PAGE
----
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Oblate Spring


Importance of
Spiritual Reading

First Book to Read (Page 1)

What's an oblate? (Page 2)

Becoming an Oblate (Page 3)

Links to Oblate Resources (Page 4)

Index (Page 5) to: 
Mini Index
Expanded Index

What's New (Page 6)

Oblate Spring recommends books and has lots of opportunities for reading. 

In our educated society and culture, I know you do not need help finding books to read, but monastic reading is not for knowledge, it is for awakening the spirit. 

The modern reader may need to prepare for this type of reading in silence before a page is opened or turned.  

Associated with Prayer and Work (Ora et Labora) is an often overlooked spiritual component of Benedictine monasticism —  and that is Reading.  All three great characteristics of the Benedictine life:


Work, and


should be kept in mind when thinking about the historical contributions of Benedictine life. And all three lead the monastic person to rest in God's light and an illuminated soul.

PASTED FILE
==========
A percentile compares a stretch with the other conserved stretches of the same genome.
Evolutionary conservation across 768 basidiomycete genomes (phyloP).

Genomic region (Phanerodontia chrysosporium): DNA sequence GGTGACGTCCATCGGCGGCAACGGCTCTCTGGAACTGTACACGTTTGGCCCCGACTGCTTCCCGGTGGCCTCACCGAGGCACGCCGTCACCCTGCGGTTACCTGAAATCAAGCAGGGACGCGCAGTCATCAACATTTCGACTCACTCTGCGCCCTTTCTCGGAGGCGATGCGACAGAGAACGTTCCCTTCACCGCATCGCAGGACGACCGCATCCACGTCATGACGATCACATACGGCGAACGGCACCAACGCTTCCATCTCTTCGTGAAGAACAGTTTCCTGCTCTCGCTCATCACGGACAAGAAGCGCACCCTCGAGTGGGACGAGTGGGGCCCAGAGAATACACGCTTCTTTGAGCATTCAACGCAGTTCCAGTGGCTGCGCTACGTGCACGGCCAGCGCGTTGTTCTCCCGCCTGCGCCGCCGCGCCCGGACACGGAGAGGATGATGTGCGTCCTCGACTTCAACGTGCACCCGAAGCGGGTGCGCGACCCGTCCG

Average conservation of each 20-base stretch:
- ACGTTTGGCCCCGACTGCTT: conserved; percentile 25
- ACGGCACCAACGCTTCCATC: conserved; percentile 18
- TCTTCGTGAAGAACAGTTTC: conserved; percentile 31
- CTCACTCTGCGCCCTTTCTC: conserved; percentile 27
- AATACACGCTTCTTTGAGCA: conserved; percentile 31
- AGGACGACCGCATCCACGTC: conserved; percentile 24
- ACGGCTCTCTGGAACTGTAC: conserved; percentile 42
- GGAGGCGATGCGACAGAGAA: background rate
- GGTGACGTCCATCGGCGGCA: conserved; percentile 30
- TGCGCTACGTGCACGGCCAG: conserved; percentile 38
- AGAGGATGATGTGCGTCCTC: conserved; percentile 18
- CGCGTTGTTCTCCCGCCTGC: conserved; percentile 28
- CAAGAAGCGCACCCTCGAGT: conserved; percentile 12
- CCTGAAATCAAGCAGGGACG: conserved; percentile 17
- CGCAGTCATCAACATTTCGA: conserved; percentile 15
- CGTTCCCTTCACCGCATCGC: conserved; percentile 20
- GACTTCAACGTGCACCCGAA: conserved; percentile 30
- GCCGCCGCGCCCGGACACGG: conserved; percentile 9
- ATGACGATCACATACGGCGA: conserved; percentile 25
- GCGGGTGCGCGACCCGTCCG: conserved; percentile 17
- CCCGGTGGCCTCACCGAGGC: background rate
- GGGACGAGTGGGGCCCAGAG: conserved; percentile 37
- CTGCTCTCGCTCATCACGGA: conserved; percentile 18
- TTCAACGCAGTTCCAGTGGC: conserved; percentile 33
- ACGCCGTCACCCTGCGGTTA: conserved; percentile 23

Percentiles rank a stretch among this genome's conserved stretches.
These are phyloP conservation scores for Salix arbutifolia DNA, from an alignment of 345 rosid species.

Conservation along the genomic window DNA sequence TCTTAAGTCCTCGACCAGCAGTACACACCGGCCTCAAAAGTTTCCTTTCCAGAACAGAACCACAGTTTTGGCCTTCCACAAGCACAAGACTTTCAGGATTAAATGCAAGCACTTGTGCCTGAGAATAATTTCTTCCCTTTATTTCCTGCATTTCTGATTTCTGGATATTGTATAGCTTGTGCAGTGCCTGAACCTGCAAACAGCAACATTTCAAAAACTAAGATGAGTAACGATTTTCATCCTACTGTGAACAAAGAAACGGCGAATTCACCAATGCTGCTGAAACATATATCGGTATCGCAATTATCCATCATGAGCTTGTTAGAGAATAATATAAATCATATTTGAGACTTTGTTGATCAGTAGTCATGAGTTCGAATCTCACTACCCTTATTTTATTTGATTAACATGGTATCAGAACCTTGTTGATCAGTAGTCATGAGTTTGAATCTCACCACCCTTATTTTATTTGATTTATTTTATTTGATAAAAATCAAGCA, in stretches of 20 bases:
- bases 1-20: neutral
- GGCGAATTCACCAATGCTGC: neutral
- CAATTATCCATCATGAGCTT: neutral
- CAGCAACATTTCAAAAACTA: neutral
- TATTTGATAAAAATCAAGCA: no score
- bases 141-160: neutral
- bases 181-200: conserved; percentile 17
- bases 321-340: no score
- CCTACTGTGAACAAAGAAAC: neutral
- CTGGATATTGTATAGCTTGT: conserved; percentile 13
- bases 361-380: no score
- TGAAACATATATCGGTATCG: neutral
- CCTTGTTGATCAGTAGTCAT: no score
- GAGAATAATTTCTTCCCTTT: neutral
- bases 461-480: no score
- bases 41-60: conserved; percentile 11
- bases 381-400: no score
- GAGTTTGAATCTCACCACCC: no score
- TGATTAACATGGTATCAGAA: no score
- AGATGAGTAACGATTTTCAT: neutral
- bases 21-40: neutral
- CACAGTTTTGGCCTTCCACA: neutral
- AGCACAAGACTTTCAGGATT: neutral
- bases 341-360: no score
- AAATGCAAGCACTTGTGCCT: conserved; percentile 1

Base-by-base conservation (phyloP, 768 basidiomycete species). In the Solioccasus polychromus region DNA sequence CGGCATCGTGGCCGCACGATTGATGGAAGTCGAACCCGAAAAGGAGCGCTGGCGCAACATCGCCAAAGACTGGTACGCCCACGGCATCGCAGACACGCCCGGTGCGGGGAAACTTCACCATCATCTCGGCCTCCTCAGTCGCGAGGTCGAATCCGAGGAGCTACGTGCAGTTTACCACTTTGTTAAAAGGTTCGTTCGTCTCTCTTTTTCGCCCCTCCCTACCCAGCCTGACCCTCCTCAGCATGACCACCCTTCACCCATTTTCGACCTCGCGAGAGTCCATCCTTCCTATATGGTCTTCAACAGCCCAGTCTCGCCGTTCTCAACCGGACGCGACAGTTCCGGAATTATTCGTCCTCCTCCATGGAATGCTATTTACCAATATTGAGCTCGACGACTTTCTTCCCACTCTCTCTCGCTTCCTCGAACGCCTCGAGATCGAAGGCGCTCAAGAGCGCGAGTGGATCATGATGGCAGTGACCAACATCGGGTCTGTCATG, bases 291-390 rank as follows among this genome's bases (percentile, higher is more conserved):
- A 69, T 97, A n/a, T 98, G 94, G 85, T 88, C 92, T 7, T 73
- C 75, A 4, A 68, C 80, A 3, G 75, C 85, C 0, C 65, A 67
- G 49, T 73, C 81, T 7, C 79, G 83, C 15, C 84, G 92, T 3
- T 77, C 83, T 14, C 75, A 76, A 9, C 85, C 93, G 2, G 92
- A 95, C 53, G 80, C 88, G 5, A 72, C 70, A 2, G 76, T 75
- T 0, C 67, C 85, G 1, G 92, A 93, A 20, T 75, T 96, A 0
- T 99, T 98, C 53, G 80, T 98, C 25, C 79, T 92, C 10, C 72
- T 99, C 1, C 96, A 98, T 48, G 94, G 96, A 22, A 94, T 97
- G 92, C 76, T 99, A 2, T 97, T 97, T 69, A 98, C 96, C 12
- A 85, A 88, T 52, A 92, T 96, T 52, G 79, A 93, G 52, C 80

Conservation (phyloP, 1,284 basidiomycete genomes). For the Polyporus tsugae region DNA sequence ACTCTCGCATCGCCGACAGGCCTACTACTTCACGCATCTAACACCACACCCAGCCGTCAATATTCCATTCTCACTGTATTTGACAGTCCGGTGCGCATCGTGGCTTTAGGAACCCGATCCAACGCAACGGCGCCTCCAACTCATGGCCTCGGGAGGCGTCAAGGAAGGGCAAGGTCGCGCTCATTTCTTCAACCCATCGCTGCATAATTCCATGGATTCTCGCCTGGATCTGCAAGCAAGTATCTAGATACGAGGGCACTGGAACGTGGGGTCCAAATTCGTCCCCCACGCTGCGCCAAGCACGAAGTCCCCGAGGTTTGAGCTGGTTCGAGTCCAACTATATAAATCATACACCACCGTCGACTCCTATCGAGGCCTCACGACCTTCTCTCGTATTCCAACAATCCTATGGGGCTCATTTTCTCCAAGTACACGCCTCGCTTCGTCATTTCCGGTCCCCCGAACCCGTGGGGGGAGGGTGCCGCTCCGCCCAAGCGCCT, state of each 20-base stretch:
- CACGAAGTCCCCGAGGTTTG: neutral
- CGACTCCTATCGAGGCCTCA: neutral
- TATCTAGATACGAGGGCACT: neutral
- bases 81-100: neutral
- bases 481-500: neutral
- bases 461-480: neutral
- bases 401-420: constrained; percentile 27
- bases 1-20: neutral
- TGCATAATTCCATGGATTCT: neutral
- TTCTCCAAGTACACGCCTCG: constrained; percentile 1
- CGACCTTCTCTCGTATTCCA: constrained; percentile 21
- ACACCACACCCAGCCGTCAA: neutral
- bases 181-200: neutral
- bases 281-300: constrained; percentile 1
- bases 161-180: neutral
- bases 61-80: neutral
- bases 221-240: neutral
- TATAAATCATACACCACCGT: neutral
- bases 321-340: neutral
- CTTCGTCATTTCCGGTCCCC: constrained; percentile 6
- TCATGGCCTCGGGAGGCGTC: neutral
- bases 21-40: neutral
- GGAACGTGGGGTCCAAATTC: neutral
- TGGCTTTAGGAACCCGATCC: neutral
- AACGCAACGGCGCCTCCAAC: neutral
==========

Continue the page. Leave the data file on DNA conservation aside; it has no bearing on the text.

When you read not for knowledge, but to illuminate your soul, you will have returned to the earliest days of Benedictine monasticism and beyond the modern notion that reading is for education.  

That reminded me of this wonderful passage from a book published in 1930, and quoted here in its famous 1962 version:


“Saint Benedict's legislation on reading has not always secured the attention it deserves. Its full implications can only be grasped by those who follow with some care a reconstruction of the daily life in Saint Benedict's monastery and discover that little less than four hours were daily devoted to reading, as compared to some six given to work. ....

"Among the direct descendants of Saint Benedict, reading and work have in a manner coalesced. They still remain real elements in every true Benedictine life, and their primary influence must always be upon the soul of the individual monk, but their secondary influence has passed far beyond the cloister into the civilization and education of the West.”

Monk of Downside Abbey
Introduction by MARION R. BOWMAN, O.S.B.
Abbot of Saint Leo Abbey

Saint Leo, Florida

Go to Page 5, Index